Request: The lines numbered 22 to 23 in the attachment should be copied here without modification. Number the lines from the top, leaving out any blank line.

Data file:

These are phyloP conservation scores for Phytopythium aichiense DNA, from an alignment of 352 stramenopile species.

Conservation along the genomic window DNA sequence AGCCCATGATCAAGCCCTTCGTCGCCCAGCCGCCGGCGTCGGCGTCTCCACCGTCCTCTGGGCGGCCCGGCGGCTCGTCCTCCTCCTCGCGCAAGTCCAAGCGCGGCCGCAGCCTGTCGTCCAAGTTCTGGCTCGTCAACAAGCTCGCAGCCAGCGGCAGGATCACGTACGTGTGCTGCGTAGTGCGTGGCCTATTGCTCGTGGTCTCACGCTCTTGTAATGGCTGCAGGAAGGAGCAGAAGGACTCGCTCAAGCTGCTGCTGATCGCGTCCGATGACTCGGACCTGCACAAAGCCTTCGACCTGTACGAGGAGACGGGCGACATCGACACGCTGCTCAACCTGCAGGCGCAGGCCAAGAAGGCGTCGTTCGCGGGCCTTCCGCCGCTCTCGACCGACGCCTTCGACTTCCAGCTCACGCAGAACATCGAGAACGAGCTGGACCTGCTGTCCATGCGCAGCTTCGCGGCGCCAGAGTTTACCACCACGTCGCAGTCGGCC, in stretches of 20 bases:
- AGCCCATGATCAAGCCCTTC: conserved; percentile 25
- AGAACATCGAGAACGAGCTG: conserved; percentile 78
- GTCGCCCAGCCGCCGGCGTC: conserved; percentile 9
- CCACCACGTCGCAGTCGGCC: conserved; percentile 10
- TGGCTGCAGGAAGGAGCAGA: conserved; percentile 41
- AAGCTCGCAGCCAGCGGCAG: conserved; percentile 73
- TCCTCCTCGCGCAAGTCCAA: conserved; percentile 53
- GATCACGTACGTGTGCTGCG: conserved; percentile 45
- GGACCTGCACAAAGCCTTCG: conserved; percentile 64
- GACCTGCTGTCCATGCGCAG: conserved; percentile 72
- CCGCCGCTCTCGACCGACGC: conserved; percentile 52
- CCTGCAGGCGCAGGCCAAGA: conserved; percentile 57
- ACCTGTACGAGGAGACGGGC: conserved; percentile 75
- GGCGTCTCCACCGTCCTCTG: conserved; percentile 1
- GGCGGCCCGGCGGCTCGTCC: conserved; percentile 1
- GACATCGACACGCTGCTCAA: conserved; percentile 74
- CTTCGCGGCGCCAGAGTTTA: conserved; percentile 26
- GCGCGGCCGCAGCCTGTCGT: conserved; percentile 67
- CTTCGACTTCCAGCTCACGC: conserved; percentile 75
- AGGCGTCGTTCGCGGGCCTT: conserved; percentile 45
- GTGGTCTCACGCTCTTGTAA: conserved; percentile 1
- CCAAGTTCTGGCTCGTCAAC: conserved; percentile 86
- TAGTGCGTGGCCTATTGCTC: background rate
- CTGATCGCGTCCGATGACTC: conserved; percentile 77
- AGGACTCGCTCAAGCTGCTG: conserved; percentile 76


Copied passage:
- AGGCGTCGTTCGCGGGCCTT: conserved; percentile 45
- GTGGTCTCACGCTCTTGTAA: conserved; percentile 1